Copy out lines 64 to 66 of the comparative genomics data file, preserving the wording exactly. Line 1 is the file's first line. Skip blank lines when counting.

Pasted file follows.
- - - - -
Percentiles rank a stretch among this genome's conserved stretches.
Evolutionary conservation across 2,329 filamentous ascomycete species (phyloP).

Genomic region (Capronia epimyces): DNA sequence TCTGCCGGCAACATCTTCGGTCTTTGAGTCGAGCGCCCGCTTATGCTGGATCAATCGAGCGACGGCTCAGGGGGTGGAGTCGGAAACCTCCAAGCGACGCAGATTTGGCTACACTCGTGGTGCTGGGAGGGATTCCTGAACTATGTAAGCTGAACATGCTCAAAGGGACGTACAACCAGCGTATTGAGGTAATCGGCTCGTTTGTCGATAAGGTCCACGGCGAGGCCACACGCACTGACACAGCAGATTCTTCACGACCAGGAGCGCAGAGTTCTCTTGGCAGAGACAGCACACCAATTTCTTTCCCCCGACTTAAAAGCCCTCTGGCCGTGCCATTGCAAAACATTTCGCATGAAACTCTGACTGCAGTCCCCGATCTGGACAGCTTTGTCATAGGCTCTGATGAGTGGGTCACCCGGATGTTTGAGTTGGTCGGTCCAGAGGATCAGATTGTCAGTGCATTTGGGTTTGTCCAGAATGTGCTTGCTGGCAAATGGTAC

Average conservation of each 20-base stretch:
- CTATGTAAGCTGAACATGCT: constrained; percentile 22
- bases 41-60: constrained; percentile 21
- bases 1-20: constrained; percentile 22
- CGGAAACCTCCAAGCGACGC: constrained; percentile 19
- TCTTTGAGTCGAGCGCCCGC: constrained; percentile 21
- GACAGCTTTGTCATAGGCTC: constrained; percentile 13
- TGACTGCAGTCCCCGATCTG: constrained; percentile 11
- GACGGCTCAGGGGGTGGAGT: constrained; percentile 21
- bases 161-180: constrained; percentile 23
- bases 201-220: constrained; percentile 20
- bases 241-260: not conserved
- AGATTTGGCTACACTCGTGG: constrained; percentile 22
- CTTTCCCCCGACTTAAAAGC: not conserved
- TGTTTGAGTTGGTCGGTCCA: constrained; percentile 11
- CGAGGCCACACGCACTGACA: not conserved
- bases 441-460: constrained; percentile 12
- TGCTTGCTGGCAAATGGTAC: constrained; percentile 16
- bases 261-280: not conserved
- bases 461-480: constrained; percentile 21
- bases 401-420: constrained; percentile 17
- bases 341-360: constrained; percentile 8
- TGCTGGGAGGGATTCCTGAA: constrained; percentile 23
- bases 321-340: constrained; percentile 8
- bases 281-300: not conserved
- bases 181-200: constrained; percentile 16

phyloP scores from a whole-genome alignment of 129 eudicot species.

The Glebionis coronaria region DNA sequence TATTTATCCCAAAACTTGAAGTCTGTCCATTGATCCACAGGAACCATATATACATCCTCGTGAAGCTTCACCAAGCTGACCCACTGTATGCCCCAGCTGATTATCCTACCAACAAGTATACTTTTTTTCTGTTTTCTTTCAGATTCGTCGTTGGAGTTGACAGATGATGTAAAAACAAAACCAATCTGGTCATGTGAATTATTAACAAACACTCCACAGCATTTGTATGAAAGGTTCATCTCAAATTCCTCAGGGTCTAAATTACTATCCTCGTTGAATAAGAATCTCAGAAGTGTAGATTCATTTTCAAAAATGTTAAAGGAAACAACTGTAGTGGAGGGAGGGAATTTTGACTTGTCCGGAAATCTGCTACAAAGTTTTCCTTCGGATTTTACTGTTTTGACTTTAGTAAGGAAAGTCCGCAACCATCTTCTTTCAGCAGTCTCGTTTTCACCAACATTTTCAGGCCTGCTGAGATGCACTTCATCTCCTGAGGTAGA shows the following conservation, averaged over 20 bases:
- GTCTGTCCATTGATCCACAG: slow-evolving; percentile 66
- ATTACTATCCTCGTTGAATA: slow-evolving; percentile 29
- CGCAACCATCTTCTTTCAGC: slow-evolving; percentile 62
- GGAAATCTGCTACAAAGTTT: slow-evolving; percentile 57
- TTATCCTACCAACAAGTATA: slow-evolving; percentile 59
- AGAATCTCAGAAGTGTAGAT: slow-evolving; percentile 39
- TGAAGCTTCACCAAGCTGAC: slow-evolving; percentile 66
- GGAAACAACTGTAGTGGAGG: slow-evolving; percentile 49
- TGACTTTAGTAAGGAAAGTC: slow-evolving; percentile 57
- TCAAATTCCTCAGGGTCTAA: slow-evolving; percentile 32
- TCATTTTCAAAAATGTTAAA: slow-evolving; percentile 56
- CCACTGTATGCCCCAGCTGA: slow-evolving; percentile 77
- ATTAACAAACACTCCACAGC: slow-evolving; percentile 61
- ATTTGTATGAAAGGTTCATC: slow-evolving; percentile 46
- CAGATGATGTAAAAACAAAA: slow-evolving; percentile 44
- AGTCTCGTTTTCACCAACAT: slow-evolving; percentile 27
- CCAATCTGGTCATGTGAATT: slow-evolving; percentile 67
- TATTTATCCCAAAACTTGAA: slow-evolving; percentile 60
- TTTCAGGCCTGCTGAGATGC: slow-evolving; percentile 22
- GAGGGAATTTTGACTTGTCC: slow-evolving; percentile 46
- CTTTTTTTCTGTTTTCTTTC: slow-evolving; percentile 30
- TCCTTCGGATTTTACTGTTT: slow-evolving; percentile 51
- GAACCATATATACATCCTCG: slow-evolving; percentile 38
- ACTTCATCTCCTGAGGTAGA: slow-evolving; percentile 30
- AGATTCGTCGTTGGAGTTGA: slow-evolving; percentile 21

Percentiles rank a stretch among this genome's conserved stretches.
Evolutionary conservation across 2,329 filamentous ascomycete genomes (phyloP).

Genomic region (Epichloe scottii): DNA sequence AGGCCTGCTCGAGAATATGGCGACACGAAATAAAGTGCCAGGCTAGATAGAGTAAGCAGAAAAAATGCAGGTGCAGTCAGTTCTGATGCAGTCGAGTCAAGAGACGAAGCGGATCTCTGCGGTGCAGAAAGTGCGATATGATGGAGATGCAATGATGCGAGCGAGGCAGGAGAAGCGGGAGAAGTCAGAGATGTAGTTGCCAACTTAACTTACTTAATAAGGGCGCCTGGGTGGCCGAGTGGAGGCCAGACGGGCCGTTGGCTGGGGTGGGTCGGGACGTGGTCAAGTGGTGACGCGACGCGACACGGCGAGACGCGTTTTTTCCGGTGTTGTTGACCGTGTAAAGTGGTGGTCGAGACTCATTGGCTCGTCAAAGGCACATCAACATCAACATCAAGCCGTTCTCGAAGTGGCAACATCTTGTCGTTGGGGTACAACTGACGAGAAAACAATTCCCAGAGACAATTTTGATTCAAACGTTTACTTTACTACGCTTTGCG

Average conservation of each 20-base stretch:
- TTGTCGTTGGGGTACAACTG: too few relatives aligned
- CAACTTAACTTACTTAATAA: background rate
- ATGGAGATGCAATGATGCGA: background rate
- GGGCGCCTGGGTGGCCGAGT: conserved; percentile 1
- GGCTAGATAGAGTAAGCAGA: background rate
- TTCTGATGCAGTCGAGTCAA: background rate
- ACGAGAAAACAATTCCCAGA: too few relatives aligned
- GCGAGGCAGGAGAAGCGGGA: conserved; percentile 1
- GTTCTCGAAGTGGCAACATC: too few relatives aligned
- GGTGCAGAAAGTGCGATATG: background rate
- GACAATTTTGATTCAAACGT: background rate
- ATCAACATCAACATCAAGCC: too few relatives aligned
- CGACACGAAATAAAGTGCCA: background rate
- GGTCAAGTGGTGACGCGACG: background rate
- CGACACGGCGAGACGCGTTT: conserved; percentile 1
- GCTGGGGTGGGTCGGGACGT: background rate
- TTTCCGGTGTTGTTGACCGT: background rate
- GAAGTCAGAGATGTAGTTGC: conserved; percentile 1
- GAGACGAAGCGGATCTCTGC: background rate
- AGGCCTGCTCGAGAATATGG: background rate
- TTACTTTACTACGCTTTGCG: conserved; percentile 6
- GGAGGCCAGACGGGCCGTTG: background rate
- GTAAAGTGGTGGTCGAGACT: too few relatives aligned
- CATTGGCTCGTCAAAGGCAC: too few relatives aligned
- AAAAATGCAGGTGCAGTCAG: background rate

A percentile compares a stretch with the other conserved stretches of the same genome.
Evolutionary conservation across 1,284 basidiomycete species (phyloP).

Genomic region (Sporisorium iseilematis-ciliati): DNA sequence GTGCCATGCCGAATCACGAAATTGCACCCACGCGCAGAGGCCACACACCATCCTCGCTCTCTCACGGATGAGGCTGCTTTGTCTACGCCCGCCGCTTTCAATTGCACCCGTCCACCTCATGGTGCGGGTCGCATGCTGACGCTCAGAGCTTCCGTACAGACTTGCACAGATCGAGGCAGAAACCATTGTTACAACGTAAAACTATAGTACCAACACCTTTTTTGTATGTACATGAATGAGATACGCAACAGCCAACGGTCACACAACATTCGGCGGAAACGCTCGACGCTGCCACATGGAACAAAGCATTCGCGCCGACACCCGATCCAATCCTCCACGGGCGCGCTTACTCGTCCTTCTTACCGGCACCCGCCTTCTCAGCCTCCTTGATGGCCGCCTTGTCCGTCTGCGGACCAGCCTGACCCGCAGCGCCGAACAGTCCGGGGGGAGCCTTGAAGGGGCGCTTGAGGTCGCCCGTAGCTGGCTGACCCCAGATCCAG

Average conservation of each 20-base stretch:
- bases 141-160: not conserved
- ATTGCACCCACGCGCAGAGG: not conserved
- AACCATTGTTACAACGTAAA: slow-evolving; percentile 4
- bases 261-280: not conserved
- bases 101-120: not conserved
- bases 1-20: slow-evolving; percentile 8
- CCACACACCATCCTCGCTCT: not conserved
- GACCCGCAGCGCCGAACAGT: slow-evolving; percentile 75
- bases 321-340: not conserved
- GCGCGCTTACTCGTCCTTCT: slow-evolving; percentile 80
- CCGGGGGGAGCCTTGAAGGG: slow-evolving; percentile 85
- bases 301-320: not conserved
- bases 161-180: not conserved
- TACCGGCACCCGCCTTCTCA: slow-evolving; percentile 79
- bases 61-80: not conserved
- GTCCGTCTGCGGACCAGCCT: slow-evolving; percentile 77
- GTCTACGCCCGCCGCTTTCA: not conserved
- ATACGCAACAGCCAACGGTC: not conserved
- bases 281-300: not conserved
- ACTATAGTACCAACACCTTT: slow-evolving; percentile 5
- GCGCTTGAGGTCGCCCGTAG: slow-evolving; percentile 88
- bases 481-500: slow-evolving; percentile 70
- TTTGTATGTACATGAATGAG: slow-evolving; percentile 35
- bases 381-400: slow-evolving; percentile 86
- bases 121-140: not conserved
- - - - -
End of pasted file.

- GGGCGCCTGGGTGGCCGAGT: conserved; percentile 1
- GGCTAGATAGAGTAAGCAGA: background rate
- TTCTGATGCAGTCGAGTCAA: background rate